--group group Name of the target group. By default, the group of container ctid is used. When copying to a different pool, the target group has to exist before ct cp is run.

--dataset name Custom name of a dataset from the target pool, where the new container's root filesystem will be stored.

ct chown ctid user
Move container ctid to user namespace user. The container has to be stopped first.
ct chgrp [options] ctid group
Move container ctid to group group. The container has to be stopped first.

--missing-devices check|provide|remove The container may require access to devices that are not available in the target group. This option determines how should osctld treat those missing devices. check means that if a missing device is found, an error is returned and the operation is aborted. provide will add missing devices to the target group and all its parent groups, it will also ensure sufficient access mode. remove will remove all unavailable devices from the container. The default mode is check.

ct boot [options] ctid
Start the container from selected container image. The container's root dataset is bypassed and untouched. All container configuration is preserved, except the distribution info can be temporarily different. When the container is restarted, the temporary changes made by ct boot are forgotten and the container's root dataset will be used again.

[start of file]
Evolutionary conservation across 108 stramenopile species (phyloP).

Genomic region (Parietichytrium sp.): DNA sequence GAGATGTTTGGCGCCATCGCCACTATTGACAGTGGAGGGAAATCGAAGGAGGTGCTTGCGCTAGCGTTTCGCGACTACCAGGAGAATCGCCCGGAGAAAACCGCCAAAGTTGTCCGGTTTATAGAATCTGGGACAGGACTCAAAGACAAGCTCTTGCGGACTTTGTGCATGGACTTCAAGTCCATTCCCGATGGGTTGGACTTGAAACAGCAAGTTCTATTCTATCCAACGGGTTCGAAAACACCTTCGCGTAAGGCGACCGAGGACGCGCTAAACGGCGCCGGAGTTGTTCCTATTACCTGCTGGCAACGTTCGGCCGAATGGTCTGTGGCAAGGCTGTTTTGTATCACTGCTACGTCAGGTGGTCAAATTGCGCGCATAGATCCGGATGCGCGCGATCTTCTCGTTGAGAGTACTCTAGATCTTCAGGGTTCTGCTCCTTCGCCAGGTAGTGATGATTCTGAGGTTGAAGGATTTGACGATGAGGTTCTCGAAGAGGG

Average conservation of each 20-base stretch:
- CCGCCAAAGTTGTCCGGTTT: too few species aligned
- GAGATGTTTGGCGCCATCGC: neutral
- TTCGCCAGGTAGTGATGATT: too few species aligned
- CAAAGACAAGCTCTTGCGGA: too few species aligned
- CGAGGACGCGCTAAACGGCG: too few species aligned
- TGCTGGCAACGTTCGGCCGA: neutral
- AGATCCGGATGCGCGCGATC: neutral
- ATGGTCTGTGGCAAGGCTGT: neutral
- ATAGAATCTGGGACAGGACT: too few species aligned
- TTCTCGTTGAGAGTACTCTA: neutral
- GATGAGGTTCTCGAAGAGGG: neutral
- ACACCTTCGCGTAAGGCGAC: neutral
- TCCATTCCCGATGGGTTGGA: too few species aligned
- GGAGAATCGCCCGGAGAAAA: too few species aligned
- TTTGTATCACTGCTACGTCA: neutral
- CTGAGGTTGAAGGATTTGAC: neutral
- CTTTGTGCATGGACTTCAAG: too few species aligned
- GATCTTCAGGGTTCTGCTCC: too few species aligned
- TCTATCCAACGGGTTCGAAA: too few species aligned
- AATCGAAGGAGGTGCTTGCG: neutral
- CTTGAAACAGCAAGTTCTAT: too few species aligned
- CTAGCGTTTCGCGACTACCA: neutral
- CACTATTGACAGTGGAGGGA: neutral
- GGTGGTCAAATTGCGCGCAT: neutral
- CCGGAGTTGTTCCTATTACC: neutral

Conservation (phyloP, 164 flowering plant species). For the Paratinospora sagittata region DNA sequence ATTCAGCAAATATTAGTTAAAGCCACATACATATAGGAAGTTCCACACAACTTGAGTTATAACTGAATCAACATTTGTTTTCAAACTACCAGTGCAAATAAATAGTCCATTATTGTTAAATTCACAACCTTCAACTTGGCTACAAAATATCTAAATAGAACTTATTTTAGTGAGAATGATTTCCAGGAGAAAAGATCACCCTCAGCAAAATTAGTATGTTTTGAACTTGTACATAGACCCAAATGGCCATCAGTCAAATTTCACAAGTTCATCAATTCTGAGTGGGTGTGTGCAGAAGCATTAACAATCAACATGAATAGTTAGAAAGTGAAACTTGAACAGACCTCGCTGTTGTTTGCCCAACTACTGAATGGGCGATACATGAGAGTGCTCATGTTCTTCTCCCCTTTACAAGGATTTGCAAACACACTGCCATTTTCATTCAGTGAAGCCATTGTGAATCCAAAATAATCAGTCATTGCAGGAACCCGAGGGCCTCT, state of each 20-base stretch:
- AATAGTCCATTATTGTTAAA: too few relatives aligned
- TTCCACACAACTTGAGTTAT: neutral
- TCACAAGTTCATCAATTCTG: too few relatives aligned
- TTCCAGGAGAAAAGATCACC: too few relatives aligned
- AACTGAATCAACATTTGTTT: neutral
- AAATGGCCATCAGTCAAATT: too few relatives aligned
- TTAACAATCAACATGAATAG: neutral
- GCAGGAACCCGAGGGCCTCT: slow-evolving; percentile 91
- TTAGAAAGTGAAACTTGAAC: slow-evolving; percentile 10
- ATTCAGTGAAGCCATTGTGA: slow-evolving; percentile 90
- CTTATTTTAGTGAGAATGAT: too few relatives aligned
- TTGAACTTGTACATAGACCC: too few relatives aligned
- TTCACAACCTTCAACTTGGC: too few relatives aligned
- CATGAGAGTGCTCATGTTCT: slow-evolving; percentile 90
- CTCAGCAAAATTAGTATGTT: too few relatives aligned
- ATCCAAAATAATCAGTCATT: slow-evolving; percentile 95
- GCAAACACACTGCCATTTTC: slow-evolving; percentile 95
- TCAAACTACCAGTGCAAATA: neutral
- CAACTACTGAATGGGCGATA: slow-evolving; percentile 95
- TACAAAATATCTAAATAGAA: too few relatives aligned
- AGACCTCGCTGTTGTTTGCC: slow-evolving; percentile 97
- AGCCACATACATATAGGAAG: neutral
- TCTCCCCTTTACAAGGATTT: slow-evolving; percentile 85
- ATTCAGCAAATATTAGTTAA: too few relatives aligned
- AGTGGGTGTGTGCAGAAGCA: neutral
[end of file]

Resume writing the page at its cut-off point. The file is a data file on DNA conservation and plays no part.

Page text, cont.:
ct boot can start the container from an image from a repository (use options --distribution, --version, etc.) or from a local file (use option --from-file). By default, ct boot will try to use the container's distribution info to find the appropriate container image and start it.
This command can be used e.g. to troubleshoot a broken system on the container's root dataset.

--force If the container is running, stop it and boot the new image.

--from-file file Create the container from a container image.

--distribution distribution Distribution name in lower case, e.g. alpine, centos, debian, ubuntu.

--version version Distribution version. The format can differ among distributions, e.g. alpine 3.6, centos 7.0, debian 9.0 or ubuntu 16.04.

--arch arch Container architecture, e.g. x86_64 or x86. Defaults to the host system architecture.

--vendor vendor Vendor to be selected from the remote image repository.